Friday, June 27, 2008

ICES completes CT/MRI Usage Study - Suggests tests may be overused

In the understatement of the year, a study by ICES concluded that some CT and MRI tests are being over-ordered, resulting in longer diagnostic imaging wait times.

"The focus of the Ontario Wait Times Strategy has been to spend nearly $100 million in the province to increase the supply of CT and MRI, yet despite this, wait times for MRI are still way above target. An obvious question is whether the scans are being ordered for the right and appropriate reasons," citing a 12-fold increase in use between 1994 and 2006.

The author then goes on to list the usual culprits including head, knee and back pain.

"One group of physicians will tend to point fingers at another as the source of the problem. But in reality, the onus doesn't fall on one single group, and all of us - physicians, patients, researchers and government - must each play a role in improving the system."

What do they recommend to improve the system? e-health solutions to better incorporate practice guidelines, better tracking of orders and improved educatation of patients and physicians.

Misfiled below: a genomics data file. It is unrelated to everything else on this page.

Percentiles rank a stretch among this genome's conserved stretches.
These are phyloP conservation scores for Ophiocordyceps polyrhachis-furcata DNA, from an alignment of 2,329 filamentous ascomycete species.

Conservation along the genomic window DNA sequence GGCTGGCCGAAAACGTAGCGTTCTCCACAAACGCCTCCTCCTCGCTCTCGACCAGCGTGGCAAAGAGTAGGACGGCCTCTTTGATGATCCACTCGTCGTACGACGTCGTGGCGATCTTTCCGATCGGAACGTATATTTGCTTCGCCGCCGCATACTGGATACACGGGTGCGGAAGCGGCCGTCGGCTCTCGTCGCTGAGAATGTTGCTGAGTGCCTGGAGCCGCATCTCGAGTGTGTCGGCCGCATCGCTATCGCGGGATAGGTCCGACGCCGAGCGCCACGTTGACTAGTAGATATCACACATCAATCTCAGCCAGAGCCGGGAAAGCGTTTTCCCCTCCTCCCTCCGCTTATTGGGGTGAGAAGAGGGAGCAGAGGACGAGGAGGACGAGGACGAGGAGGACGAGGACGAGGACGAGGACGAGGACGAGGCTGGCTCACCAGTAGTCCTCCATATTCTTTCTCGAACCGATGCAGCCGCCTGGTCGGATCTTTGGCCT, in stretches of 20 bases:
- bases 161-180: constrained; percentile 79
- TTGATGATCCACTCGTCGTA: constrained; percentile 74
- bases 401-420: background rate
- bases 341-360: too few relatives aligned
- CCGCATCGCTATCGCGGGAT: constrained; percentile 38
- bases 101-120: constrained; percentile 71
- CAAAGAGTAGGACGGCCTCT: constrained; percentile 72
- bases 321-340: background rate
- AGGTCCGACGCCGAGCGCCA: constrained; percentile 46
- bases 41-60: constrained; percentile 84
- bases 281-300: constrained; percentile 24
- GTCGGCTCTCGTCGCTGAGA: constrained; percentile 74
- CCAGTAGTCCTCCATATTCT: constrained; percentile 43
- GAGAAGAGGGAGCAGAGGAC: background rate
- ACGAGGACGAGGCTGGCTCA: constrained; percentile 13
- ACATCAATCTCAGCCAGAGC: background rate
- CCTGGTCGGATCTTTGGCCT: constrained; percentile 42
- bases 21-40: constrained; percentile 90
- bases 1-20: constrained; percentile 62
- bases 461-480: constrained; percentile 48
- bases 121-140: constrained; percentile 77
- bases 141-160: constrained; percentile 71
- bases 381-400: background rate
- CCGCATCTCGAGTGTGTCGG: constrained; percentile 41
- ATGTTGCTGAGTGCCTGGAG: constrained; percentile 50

My take on this is that the 12-fold increase between 1994 and 2006 is alarmist. In 1994 we only used CTs and MRIs for cancer and trauma for the most part. The technology was severely rationed. As a patient (and on behalf of my own) if the choice is either a CT or surgery to differentiate myofascial pain from true arthritis versus , I'll opt for the CT.

The 'over-use' they are describing is not the typical culprits seen in the US media such as head, chest and full body scans for screening. What the report is trying to demonstrate, is the group of patients where follow-up could be used to diagnose a problem when the chances of finding anything on CT or MRI is remote. When the doctor could say, "I can't find anything. It's probably nothing so come back and see me in a month and we'll reassesses it. Call me if anything changes."

But rather than doing longitudinal studies of physicians and their decision to investigate the authors pulled data from CT scanners and looked at orders. It is a much quicker and cleaner study but I think they have overstretched with their conclusions. The line between rationing care and reasonable use becomes thin when there is a chance (however remote) of a space occupying lesion or the ability to avoid surgery. Left out of the report is the Ontario governments' policy of limiting and shutting down private CT clinics over the past 5 years and recent shortages of technicians and radiologists which would also impact on wait times. It's a good study on an important study but I question to what degree political grandstanding is overshadowing scientific thought.

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